I have an axe to grind

A 2005 study regarding the current DMCA reported that 57% of takedown notices sent to Google targeted business competitors, while 30% of takedown notices were of questionable validity. I see the same type of thing happening with SOPA, but the most alarming part is that SOPA implements a mechanism to restrict the ability of people to access information on top of that.

SOPA one-ups the DMCA by attempting to hold search engines and ISP providers as facilitators of piracy if they do not "voluntarily" take action against perceived piracy. I find this a ridiculous standard, as gun manufacturers are not accountable for crimes committed with guns, nor are car makers responsible for accidents involving their cars that are not a result of mechanical defect. Even tobacco companies seem to be now exempt from private liability over health issues due to tobacco use, so long as they do not engage in certain advertising practices.

Then again, if the bill is enacted, maybe I'll finally have the legal backing I need to sue The Times (and block their website from search engines) over that damned reporter who plagiarized huge blocks of text from an article I wrote and passed it off as his own work.

I can't make out who the artist is, but I modified the image, and am using it without permission. Does this usage fall under parody/satire/irony? Do internet memes fall into this category?

Friday, January 13, 2012

MENG Katsuodori Ram-Jet Fighter

I picked up a package from Hobbyeasy of Hong Kong at the post office this morning. I was rather impressed by their use of packing straps to secure the box.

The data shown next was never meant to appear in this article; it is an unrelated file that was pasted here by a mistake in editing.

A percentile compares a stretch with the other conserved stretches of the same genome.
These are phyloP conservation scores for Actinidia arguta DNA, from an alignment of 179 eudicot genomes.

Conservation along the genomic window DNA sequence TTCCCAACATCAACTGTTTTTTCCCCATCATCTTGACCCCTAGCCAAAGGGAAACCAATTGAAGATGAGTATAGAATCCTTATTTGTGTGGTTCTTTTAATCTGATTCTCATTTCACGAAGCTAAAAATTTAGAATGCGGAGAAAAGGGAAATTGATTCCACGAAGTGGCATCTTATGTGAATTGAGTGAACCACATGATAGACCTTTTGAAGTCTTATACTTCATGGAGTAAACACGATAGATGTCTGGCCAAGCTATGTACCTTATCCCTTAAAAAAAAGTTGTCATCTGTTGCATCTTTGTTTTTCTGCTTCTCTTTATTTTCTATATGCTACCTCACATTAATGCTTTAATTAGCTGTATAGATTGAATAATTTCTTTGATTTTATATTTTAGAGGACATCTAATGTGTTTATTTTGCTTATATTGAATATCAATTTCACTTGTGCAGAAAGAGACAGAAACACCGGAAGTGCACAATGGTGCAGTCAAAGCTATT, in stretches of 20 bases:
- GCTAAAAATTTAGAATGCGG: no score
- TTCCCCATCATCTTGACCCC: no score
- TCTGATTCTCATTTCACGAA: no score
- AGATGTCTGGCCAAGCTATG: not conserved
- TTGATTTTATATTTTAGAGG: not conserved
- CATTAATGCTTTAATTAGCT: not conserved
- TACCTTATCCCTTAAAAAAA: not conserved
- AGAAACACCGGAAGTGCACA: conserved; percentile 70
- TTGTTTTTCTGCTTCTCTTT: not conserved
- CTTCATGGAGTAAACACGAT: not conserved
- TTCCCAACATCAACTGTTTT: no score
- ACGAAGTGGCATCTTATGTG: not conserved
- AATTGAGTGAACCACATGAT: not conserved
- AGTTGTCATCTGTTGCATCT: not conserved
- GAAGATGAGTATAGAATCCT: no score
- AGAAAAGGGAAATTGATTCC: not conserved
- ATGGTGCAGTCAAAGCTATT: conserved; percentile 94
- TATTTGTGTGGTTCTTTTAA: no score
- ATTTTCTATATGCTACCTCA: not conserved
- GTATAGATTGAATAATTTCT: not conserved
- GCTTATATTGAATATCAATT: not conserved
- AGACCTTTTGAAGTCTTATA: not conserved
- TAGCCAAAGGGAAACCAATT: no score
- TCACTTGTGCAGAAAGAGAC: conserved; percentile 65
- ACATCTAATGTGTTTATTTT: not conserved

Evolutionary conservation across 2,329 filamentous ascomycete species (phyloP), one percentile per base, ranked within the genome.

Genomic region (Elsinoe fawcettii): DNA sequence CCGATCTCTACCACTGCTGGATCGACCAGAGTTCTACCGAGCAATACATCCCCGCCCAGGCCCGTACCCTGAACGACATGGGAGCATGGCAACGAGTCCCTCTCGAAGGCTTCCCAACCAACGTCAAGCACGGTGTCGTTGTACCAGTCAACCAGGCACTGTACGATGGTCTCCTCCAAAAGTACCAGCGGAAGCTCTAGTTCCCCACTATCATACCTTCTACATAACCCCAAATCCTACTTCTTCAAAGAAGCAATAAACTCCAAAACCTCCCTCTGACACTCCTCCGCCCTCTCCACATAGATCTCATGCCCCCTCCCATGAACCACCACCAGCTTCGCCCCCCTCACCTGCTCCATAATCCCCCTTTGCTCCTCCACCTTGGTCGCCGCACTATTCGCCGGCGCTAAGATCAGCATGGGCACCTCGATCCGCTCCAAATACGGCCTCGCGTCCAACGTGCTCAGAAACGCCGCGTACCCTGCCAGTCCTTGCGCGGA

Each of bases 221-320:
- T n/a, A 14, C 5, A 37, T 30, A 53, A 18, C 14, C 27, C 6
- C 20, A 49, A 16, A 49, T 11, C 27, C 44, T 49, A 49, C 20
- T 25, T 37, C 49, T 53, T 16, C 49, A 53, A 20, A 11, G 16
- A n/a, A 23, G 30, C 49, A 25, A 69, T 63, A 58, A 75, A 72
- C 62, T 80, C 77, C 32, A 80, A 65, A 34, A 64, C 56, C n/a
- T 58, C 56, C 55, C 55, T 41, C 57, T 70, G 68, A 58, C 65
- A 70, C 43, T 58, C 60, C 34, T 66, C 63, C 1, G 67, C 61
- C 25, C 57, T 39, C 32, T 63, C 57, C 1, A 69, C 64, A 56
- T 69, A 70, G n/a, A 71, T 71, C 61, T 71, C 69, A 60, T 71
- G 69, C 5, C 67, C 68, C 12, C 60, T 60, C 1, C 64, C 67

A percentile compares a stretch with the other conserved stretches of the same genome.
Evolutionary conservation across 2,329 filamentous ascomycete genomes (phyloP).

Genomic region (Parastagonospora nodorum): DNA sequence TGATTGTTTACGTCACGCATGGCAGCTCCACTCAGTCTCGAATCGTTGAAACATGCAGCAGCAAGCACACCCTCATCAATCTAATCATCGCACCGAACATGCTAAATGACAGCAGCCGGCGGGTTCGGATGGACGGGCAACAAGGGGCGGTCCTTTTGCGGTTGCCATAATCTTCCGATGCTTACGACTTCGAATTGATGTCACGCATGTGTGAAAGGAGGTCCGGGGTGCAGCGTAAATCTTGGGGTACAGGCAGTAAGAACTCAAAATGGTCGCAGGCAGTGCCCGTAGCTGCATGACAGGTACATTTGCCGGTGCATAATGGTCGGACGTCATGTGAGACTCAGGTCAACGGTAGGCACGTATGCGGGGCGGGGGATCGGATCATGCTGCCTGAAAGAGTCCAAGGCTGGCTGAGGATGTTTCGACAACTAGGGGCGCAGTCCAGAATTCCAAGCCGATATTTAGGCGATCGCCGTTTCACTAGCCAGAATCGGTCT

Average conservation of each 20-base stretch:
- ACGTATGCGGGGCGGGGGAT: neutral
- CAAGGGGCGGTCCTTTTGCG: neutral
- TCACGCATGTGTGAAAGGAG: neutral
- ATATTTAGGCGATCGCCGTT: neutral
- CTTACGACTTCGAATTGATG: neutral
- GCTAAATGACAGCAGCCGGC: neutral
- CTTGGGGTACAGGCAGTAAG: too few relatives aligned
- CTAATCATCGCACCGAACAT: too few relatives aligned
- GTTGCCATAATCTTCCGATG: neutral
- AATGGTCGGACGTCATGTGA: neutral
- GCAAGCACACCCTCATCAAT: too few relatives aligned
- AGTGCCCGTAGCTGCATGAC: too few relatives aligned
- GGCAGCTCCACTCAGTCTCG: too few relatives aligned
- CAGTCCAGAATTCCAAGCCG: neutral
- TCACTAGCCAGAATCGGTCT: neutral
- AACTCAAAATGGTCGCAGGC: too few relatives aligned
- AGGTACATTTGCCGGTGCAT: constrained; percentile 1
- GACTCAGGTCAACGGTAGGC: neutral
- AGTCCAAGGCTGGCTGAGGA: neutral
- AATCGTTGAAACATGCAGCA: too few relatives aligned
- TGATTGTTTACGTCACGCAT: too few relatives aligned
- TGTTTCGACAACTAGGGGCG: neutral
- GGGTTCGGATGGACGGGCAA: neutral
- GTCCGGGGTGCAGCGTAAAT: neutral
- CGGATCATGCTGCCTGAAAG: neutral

In the box were the Meng Katsuodori kits (among other things) that I ordered last month.

Each box contains two individually bagged aircraft, a bagged sprue for the clear canopies, instructions, and a sheet of decals.

The main sprue has 31 pieces, including a takeoff dolly/ground trolley, and parts for attaching the Katsuodori to a mother plane. The only thing missing is a pilot, but that's not too surprising in a modern aircraft kit.

Below are some comparisons between parts from the Meng Katsuodori and the Unicraft Katsuodori.

The fuselage of both kits are quite comparable in size and shape, but the wings, stabilizers, and booster rockets of the Unicraft kit are much larger than those of the Meng kit.

Looks like my plans for the weekend have been set.

Tuesday, January 10, 2012

Shambling Mound

The Shambling Mound is a mass of animated vegetable matter that originated from the comic book characters Man-Thing and Swamp Thing. Both Marvel and DC comics released their characters at roughly the same time, and there was much controversy over which creature was the original.

With regard to size, both Man-Thing and Swamp Thing are listed at 7' tall, but they often looked a lot taller (9-10 feet tall) in the comics. Shambling Mounds start out at 6' tall (as described in the AD&D Monster Manual), but lightning can cause the creatures to grow 1' and 1 HD each time they are zapped, so their size can be considered to be variable. If we go by this criteria, pretty much any Shambling Mound miniature can be used with 1/72 figures.

All of the metal Shambling Mounds I have come from Grenadier. The first is the Shambling Mound from the Denizens of the Swamp boxed set (AD&D 2010), followed by the Vegetation Beast from the Horrors of the Marsh boxed set (Dragon Lords 2010), and last is the Quagmar from the Monster Manuscript Vol.VIII boxed set (MM69).

The Grenadier Shambling Mound is very close to the Sutherland illustration from the Monster Manual, which is vaguely reminiscent of Man-Thing. The Quagmar on the other hand, is a bit closer to Swamp Thing.

The final miniature I have is from the DDM game. It is a Stormrage Shambler (Unhallowed #24), which I present as an example of what happens to a Shambling Mound after it gets hit with 1.21 gigawatts of electricity.